If you are experiencing heartburn and acid reflux in Atlanta at least two times a week, you may have gastroesophageal reflux disease, or GERD.
What is gastroesophageal reflux disease (GERD)?
GERD is a chronic health condition that is caused by damage to the lower esophageal sphincter, the valve that separates the stomach from the esophagus. For patients with GERD, the valve becomes damaged and is unable to close correctly, allowing digestive juices like acid to freely wash out of the stomach and cause regular irritation to the esophagus, causing burning in the chest and regurgitation.
While occasional heartburn is not uncommon, people with GERD will experience severe discomfort from heartburn and acid reflux almost regularly. This is a painful and potentially serious medical concern that requires medical intervention for relief.
If left untreated, GERD can result in long-term damage to the esophagus. Chronic acid reflux increases risk for Barrett’s esophagus, a condition marked by mutated cells in the esophagus that has been linked with esophageal cancer.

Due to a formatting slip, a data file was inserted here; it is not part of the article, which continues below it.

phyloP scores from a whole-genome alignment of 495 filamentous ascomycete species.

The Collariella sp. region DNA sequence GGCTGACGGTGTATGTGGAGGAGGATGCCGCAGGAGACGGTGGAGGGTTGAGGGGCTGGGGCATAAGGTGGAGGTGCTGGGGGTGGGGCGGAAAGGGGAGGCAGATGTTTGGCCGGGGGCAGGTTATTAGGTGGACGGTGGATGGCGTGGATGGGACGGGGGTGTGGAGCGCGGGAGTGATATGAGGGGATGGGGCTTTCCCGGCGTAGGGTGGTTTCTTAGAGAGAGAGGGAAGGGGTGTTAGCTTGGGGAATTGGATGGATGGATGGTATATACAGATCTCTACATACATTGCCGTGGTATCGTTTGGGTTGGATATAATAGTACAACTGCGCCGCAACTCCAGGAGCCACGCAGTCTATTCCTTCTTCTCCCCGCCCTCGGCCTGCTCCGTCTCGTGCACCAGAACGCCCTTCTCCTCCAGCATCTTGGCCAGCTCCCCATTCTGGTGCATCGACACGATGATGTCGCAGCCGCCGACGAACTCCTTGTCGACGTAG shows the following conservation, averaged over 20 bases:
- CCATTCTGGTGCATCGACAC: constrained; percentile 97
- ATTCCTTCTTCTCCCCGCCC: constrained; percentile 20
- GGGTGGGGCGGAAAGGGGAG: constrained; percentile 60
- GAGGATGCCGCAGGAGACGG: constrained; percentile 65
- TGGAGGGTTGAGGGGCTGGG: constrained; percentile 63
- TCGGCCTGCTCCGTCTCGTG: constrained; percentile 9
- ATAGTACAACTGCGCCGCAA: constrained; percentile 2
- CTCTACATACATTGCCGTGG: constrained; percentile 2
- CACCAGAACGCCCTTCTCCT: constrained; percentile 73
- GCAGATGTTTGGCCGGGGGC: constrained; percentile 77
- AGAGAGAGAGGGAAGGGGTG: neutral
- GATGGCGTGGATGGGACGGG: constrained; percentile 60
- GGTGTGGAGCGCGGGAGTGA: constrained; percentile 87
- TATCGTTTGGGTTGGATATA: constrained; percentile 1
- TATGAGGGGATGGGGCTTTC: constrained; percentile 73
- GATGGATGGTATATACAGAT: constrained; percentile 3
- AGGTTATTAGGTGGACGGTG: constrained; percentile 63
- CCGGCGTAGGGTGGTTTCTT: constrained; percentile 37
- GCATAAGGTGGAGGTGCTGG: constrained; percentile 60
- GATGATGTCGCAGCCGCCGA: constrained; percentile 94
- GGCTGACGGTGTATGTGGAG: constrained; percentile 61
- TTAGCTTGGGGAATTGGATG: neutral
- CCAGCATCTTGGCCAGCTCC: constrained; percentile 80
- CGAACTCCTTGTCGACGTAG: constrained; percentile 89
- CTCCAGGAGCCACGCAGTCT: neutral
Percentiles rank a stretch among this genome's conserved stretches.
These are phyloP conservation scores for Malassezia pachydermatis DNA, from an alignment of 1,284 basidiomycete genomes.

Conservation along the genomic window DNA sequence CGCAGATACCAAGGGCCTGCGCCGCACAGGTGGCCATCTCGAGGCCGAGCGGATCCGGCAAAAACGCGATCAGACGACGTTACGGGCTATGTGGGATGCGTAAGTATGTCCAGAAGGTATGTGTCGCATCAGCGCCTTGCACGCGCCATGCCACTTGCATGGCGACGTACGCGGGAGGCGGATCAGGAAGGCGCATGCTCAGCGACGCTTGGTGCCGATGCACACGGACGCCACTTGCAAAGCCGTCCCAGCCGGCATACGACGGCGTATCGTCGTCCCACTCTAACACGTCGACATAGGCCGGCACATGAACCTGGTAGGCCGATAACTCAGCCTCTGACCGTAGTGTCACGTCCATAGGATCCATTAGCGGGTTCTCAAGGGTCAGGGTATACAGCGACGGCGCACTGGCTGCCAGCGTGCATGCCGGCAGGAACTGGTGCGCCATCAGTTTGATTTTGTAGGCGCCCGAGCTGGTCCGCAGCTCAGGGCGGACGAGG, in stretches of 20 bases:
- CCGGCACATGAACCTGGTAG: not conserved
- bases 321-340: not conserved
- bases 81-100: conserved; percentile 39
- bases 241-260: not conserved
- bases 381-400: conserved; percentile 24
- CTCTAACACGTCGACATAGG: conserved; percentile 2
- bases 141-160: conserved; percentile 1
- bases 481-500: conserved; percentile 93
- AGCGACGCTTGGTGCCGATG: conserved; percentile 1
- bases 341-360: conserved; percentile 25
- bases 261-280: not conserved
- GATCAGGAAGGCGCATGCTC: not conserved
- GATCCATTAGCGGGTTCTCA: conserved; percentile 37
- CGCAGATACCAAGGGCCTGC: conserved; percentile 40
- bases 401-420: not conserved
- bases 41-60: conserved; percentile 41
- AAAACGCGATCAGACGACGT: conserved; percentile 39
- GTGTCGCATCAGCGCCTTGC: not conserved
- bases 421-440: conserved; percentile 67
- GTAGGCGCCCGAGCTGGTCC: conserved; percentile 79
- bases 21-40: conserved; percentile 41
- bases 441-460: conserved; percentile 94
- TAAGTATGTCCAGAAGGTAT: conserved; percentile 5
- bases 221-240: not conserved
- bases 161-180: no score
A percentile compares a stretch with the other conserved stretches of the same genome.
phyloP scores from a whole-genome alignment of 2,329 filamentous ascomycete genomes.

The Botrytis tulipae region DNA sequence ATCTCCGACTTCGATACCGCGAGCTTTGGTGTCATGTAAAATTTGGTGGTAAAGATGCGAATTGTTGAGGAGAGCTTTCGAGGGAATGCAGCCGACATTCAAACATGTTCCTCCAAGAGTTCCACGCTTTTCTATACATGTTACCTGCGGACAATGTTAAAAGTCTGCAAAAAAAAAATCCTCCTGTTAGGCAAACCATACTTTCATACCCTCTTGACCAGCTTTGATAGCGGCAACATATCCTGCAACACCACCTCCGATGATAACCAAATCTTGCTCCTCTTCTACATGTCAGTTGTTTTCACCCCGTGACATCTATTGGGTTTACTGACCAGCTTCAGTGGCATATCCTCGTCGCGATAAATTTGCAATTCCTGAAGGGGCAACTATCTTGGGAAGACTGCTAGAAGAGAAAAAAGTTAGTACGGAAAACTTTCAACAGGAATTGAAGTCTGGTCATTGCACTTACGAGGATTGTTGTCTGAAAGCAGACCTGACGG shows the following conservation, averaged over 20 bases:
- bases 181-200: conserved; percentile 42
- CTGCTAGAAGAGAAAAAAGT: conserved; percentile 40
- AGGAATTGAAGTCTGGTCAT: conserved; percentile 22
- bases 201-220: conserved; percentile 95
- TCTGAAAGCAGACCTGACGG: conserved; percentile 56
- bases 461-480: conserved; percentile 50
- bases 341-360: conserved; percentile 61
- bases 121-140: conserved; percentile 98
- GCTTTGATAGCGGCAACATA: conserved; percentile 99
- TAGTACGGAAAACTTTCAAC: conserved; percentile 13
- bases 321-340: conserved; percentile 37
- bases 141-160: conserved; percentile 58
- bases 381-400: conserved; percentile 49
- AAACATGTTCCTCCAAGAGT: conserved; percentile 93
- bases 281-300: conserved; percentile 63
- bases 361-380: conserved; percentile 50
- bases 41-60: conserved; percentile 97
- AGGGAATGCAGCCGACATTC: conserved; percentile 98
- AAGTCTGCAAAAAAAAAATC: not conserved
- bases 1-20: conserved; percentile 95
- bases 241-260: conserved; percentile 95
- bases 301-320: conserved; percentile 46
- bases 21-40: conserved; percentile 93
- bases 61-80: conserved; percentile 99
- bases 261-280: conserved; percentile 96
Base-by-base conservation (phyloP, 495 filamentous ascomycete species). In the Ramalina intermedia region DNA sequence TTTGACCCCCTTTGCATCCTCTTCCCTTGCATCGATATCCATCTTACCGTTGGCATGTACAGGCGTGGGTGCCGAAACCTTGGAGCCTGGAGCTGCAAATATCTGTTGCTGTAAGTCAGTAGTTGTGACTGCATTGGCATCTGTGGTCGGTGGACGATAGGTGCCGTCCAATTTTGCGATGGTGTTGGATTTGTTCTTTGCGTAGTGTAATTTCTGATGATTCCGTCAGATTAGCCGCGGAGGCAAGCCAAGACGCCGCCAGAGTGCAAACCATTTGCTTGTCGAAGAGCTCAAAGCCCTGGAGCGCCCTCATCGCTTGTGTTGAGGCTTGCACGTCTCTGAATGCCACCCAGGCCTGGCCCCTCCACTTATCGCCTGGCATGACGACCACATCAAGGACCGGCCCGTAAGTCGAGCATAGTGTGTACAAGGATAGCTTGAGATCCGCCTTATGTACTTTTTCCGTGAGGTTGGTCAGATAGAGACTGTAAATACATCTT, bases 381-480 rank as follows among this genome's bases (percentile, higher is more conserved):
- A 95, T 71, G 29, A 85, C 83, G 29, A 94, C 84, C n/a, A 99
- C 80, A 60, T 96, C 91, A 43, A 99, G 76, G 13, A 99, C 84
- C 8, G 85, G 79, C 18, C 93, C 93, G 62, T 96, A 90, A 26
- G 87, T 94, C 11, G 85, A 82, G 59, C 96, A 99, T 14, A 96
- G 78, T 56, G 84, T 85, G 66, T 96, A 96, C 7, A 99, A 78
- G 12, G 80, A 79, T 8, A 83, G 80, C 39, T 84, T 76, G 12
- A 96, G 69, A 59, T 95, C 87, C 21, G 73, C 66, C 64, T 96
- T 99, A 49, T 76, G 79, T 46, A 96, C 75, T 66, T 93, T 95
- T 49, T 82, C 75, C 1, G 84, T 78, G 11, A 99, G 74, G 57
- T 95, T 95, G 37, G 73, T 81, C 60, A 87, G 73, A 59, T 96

Who is at Risk?
About 60 percent of adults in the United States experience heartburn in some capacity. For about 30 percent, the symptoms of acid reflux develop weekly, and for approximately 14 million Americans, those symptoms become chronic and develop almost daily. Being overweight or obese severely increases your risk of developing acid reflux disease.
Over-the-counter medications and dietary changes may provide temporary relief from symptoms but will not treat the underlying cause of GERD. The only way to effectively treat GERD is by medical and surgical intervention to repair the lower esophageal sphincter.